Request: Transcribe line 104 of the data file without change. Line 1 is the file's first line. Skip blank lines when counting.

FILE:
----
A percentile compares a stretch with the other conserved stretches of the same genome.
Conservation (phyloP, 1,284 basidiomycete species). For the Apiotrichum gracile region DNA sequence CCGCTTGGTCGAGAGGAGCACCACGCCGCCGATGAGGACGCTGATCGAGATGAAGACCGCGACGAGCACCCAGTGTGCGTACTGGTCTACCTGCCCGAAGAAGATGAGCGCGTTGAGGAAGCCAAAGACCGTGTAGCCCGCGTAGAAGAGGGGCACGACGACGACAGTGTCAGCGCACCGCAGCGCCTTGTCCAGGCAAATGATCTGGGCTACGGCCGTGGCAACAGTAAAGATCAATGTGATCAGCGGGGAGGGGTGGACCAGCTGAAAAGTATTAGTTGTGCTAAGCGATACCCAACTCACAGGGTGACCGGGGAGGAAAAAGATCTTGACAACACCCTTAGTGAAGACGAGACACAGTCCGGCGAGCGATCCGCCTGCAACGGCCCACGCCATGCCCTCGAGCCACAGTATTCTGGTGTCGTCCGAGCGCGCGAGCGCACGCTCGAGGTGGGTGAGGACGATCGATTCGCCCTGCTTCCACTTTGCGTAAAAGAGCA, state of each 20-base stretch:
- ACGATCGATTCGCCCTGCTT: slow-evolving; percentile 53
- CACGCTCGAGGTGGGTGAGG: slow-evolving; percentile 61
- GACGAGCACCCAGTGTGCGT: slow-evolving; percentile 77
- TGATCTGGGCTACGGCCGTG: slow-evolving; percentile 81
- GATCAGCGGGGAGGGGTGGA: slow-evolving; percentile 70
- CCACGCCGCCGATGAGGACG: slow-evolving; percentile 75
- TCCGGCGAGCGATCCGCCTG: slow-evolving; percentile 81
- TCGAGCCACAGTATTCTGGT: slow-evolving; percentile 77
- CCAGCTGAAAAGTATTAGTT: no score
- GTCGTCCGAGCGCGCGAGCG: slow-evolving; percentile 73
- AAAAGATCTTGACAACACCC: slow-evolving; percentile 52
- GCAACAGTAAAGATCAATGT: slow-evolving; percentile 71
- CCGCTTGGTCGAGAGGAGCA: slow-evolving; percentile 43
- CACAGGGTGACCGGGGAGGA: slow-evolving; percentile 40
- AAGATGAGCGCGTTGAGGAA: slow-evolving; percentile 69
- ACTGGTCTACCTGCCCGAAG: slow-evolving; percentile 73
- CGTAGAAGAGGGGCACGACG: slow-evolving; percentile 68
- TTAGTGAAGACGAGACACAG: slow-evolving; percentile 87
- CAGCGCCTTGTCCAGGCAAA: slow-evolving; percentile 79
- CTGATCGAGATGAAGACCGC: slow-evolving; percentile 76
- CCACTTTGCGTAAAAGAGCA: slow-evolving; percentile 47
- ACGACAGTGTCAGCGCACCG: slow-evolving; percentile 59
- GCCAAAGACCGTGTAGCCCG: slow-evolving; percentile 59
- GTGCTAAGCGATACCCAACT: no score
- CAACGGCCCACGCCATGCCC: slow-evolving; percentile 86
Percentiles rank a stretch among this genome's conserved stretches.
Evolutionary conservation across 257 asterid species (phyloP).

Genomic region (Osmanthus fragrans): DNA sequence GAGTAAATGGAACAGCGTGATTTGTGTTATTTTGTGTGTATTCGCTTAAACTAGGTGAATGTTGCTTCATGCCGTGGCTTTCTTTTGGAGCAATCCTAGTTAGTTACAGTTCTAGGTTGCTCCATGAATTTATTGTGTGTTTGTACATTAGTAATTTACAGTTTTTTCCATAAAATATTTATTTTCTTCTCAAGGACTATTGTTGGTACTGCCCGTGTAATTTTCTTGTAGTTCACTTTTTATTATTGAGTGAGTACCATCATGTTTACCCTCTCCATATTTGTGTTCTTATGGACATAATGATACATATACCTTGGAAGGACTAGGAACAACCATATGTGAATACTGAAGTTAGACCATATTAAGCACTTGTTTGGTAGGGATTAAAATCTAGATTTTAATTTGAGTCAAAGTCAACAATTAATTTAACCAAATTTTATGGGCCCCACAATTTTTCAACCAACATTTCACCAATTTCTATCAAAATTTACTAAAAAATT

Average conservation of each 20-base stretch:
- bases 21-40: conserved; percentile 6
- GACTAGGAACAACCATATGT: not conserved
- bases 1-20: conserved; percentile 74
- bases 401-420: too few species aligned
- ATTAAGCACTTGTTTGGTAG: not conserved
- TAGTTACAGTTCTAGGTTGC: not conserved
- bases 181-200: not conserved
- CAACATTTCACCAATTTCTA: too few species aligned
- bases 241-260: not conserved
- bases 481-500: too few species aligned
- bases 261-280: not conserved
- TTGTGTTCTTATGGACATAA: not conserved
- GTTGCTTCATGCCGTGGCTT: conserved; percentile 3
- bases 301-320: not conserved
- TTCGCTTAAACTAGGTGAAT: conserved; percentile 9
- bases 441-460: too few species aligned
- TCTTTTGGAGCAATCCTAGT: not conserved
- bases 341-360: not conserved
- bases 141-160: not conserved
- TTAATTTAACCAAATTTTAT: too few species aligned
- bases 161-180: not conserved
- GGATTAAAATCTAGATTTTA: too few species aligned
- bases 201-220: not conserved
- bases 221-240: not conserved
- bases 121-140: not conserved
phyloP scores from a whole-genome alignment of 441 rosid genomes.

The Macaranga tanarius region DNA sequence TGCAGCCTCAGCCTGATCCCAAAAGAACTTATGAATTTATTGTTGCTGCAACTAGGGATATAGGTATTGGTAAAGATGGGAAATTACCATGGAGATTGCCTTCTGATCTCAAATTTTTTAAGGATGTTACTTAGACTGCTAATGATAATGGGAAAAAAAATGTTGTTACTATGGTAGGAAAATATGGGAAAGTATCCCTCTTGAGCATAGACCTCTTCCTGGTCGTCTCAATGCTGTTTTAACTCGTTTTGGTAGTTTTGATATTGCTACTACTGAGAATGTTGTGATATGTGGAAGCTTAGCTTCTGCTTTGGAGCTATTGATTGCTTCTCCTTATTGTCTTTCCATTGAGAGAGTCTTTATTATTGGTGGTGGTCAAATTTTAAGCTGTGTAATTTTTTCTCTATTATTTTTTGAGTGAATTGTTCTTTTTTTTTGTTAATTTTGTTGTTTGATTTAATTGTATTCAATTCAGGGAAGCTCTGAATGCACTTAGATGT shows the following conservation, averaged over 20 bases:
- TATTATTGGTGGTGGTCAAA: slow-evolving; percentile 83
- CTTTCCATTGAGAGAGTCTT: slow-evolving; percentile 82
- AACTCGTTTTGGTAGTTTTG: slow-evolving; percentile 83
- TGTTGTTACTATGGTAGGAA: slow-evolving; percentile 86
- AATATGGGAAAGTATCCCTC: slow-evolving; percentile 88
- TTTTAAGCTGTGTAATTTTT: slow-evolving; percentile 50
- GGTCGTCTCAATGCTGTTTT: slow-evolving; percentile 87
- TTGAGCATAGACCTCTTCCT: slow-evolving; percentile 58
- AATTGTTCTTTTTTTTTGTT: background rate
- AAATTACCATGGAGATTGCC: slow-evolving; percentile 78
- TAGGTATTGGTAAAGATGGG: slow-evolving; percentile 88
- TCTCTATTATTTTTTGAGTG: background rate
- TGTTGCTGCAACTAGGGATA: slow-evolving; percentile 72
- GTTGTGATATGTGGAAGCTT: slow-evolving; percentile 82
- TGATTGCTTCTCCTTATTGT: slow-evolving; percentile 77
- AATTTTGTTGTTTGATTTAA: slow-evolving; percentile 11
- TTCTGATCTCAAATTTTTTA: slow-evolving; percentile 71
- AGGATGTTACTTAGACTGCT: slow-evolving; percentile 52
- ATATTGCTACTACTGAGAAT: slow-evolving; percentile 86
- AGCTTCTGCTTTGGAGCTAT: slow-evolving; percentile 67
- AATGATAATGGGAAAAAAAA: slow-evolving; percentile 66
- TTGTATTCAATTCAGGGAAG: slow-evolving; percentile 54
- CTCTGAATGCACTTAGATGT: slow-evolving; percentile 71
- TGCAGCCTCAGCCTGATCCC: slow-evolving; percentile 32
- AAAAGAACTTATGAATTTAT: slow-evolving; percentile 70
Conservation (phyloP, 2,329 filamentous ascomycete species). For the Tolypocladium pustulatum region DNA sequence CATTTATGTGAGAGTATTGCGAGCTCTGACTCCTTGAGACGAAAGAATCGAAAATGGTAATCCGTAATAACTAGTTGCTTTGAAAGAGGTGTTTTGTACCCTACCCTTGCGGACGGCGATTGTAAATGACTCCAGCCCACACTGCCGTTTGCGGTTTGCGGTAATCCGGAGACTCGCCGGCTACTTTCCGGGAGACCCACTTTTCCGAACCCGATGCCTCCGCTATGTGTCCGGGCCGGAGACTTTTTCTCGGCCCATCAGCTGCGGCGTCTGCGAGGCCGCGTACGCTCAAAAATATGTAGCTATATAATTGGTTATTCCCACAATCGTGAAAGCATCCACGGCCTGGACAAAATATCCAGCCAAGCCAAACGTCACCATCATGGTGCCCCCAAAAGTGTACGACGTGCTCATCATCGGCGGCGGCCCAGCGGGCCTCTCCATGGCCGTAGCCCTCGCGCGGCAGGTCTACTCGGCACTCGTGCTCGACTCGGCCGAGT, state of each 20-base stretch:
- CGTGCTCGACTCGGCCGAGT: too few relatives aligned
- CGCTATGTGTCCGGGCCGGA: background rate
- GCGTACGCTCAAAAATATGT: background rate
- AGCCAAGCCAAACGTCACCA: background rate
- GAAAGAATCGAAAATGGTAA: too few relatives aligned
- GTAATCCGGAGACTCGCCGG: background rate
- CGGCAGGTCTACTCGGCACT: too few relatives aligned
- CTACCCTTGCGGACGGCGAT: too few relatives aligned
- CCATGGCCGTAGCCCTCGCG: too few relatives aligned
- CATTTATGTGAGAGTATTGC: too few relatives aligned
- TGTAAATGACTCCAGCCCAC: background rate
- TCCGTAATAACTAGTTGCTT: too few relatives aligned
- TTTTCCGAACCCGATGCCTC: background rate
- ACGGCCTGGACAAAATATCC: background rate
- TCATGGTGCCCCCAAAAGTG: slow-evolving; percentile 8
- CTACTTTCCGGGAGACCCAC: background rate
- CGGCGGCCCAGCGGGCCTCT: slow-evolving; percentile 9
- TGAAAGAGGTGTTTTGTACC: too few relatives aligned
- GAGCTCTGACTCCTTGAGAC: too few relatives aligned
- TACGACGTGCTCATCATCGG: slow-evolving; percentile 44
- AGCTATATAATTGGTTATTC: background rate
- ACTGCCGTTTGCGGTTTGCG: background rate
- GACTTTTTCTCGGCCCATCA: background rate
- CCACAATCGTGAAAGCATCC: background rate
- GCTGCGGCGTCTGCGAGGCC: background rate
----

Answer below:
- TACGACGTGCTCATCATCGG: slow-evolving; percentile 44